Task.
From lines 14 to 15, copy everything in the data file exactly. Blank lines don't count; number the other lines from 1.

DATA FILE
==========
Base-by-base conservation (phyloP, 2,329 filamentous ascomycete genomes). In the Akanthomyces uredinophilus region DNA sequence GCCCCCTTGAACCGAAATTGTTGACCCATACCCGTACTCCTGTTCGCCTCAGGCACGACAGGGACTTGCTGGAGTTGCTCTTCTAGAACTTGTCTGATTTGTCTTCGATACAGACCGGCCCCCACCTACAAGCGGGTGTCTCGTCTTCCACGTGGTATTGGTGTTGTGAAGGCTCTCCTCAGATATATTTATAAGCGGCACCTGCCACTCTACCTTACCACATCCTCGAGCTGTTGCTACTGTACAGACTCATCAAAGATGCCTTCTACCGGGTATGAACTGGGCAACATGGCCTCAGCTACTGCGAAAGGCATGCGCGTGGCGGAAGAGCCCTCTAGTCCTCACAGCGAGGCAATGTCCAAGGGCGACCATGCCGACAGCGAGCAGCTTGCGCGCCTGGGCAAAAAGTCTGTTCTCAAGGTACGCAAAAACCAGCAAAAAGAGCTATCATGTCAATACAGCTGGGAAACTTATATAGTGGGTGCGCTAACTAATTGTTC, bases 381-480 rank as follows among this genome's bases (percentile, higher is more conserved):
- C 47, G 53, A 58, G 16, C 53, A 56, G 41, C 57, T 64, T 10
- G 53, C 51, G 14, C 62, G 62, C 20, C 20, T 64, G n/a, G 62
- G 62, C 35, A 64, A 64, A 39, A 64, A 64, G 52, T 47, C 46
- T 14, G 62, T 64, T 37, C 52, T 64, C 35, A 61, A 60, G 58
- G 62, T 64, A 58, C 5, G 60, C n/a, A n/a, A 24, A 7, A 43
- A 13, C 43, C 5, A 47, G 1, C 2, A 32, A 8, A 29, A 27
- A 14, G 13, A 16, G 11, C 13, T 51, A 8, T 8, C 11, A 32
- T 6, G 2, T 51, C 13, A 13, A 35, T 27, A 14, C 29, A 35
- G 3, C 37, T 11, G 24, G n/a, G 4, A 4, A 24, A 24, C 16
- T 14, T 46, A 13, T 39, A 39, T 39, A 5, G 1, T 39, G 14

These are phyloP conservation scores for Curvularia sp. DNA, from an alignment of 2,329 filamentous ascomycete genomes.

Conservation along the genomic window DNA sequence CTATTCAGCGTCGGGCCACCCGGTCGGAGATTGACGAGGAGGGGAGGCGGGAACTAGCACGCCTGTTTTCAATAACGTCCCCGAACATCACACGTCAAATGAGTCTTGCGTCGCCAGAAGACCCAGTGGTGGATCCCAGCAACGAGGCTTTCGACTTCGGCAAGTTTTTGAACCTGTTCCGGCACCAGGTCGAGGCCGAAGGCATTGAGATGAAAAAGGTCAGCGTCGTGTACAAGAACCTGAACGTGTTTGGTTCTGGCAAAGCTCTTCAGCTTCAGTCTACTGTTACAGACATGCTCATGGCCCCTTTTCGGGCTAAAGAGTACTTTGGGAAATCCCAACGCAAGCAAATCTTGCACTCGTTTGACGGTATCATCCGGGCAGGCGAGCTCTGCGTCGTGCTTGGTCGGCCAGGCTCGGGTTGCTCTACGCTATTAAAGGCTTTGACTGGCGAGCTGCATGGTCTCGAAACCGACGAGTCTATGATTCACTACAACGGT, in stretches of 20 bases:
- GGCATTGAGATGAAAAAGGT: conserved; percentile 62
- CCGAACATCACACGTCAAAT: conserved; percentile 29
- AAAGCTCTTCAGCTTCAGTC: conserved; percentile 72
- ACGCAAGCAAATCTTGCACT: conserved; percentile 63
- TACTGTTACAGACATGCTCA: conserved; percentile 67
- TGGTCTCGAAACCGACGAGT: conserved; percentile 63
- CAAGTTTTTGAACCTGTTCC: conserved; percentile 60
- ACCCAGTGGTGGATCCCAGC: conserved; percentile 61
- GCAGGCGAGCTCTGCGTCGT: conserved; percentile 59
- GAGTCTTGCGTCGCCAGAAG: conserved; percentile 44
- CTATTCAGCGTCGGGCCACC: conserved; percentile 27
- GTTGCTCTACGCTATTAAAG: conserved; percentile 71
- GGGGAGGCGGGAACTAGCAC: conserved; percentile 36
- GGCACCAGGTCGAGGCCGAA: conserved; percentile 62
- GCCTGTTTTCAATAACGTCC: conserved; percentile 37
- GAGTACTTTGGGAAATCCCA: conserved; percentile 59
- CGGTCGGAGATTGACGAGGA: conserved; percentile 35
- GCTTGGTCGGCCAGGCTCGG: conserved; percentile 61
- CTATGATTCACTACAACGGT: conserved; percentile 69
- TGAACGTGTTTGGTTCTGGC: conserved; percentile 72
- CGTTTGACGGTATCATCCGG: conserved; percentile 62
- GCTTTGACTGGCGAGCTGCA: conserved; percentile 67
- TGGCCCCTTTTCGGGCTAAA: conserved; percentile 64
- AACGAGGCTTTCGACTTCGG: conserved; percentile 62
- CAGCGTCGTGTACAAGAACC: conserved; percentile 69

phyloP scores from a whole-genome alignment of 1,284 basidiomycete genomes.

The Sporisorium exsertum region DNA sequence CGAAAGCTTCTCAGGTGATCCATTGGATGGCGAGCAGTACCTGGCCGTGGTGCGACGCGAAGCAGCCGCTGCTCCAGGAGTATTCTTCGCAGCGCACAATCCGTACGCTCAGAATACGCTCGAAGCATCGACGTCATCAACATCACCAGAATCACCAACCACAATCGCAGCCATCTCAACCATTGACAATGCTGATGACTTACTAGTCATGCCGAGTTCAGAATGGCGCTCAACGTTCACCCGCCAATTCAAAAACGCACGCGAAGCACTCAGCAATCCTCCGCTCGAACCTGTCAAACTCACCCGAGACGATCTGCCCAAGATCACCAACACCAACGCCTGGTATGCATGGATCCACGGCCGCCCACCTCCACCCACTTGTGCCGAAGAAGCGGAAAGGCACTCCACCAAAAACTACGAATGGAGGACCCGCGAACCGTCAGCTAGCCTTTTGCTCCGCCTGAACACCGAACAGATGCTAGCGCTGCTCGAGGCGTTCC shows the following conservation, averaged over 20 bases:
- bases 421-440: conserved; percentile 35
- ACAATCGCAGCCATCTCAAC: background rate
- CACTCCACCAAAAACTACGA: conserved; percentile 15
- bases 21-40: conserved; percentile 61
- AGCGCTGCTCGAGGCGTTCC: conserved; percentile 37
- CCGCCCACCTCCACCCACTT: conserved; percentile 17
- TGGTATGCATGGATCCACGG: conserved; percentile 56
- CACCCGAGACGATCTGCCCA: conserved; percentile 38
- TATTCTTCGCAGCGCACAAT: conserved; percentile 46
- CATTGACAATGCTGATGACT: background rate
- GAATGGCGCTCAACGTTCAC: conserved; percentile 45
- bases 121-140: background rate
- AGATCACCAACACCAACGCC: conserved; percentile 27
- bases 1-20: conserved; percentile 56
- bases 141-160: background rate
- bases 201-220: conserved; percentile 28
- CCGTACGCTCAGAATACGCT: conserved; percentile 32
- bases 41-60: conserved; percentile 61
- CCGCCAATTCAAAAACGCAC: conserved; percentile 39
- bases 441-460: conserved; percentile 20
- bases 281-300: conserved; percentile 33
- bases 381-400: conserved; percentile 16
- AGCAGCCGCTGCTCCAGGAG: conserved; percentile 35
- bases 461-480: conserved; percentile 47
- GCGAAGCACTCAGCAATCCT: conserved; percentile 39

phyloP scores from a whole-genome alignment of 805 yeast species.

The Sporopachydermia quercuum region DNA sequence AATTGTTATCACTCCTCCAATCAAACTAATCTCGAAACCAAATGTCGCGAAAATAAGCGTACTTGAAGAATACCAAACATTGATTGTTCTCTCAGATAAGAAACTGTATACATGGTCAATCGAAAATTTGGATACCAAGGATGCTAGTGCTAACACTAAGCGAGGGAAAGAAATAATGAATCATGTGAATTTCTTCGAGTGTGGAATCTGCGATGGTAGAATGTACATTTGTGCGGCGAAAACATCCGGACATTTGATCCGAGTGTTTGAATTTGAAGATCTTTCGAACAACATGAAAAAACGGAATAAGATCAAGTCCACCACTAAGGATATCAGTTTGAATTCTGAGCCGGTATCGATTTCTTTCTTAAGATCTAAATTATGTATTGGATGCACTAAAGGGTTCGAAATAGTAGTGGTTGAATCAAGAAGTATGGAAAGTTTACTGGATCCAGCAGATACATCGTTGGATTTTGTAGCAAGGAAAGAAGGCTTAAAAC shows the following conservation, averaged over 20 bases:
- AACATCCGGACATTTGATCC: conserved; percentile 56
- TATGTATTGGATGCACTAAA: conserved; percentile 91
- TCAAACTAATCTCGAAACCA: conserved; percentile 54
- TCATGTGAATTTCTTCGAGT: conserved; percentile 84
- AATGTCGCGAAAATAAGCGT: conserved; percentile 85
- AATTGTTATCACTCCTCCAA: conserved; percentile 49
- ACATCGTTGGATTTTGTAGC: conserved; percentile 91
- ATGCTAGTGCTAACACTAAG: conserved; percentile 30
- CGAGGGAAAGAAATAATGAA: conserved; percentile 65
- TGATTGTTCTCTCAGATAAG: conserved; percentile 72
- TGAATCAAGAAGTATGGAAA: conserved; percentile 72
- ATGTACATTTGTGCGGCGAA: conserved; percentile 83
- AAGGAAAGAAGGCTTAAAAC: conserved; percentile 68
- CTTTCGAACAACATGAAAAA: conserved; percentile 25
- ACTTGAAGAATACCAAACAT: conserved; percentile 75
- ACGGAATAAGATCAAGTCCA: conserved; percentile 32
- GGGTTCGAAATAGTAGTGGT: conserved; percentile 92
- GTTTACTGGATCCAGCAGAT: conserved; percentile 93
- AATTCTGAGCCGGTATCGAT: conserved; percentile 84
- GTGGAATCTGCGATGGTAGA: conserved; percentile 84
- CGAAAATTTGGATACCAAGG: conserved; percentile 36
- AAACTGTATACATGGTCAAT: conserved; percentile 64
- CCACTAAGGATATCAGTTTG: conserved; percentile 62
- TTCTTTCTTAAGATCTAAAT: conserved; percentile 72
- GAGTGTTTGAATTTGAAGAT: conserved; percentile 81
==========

- GGCATTGAGATGAAAAAGGT: conserved; percentile 62
- CCGAACATCACACGTCAAAT: conserved; percentile 29